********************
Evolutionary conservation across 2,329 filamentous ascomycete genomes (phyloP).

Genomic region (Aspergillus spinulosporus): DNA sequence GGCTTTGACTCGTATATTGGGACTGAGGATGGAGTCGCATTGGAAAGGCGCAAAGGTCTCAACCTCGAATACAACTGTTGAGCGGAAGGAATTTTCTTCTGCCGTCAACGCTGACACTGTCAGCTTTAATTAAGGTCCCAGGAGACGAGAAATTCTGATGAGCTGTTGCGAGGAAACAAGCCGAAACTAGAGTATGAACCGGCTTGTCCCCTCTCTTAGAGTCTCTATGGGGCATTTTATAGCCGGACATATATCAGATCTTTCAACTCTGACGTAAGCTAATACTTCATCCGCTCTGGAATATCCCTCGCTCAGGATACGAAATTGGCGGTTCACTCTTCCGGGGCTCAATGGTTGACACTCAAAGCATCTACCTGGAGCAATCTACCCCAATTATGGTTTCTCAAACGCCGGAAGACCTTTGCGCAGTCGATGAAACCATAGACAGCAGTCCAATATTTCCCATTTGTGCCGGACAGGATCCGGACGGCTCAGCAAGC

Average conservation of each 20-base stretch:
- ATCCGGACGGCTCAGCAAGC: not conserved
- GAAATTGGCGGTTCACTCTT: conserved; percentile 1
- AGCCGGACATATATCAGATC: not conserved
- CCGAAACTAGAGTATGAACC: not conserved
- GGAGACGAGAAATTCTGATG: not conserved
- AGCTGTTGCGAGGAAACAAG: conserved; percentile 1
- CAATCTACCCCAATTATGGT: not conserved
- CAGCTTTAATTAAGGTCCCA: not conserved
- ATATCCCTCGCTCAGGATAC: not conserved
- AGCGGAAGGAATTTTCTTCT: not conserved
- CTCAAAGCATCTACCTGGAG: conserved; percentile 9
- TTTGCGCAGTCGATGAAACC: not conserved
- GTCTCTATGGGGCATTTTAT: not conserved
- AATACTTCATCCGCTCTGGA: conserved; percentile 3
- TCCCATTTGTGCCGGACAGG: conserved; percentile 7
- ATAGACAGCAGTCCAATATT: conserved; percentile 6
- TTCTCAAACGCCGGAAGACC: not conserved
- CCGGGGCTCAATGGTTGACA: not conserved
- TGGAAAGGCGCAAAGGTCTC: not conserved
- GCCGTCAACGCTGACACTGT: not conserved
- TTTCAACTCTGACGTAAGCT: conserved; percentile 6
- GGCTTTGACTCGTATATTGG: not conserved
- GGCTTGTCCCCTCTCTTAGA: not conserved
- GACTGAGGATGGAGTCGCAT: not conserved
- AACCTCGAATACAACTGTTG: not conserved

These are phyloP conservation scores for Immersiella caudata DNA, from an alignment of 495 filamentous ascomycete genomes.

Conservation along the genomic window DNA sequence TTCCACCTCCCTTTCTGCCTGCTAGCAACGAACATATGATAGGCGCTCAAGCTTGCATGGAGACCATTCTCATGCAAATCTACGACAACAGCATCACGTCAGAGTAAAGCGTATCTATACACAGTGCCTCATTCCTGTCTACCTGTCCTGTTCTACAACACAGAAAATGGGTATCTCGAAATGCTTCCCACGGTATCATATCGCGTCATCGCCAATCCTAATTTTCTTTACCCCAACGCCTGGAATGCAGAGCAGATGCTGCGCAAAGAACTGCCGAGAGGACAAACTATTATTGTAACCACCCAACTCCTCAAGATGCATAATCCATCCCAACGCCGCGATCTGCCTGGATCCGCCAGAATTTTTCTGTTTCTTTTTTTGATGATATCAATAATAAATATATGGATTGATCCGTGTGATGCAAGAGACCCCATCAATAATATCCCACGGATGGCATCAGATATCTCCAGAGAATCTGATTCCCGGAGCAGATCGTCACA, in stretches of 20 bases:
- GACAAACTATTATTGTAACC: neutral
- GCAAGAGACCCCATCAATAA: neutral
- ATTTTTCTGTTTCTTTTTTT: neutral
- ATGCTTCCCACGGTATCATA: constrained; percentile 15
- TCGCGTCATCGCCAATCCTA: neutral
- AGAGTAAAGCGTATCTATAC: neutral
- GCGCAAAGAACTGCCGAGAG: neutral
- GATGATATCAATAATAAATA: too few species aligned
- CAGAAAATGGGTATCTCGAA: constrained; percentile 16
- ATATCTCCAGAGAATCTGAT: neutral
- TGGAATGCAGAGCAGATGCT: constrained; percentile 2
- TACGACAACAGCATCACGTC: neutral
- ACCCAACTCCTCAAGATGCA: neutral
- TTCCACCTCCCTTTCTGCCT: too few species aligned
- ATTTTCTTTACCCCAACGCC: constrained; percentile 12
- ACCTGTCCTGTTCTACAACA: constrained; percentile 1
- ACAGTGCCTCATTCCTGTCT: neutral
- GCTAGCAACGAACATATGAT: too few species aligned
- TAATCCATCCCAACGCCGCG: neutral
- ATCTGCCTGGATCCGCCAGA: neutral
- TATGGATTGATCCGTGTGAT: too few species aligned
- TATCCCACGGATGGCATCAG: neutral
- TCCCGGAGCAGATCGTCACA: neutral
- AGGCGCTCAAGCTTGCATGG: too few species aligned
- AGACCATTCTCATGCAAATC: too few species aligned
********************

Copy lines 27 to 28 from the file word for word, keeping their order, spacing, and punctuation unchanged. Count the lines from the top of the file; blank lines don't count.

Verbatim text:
- GACTGAGGATGGAGTCGCAT: not conserved
- AACCTCGAATACAACTGTTG: not conserved